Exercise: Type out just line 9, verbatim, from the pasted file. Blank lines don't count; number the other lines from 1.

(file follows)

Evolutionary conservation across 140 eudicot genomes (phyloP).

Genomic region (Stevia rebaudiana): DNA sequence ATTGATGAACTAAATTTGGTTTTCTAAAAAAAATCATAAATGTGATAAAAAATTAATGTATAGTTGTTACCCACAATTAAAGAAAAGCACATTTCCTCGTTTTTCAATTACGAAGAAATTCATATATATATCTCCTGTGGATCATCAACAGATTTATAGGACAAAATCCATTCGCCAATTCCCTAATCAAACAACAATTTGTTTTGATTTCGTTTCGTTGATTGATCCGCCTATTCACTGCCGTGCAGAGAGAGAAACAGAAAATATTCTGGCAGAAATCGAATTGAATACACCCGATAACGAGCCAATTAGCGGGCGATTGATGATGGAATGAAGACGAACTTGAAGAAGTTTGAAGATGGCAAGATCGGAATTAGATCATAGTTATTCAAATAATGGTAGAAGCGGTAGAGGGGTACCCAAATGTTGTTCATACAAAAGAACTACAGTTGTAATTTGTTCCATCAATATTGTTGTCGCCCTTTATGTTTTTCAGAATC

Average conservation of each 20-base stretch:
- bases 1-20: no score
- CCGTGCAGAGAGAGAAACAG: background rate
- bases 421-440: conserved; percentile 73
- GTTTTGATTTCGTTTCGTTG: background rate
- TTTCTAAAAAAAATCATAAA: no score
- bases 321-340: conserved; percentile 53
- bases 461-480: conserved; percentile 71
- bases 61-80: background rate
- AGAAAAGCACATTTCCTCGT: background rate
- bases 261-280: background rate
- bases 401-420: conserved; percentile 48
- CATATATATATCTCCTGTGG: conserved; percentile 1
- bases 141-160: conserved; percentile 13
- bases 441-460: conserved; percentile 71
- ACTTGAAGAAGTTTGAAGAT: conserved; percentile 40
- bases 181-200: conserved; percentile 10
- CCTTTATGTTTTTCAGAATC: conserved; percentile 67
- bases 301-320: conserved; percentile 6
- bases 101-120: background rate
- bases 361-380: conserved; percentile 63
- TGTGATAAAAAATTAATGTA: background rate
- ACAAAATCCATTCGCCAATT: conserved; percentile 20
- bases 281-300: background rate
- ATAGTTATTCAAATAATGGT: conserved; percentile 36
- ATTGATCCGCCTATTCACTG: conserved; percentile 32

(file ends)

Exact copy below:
- bases 321-340: conserved; percentile 53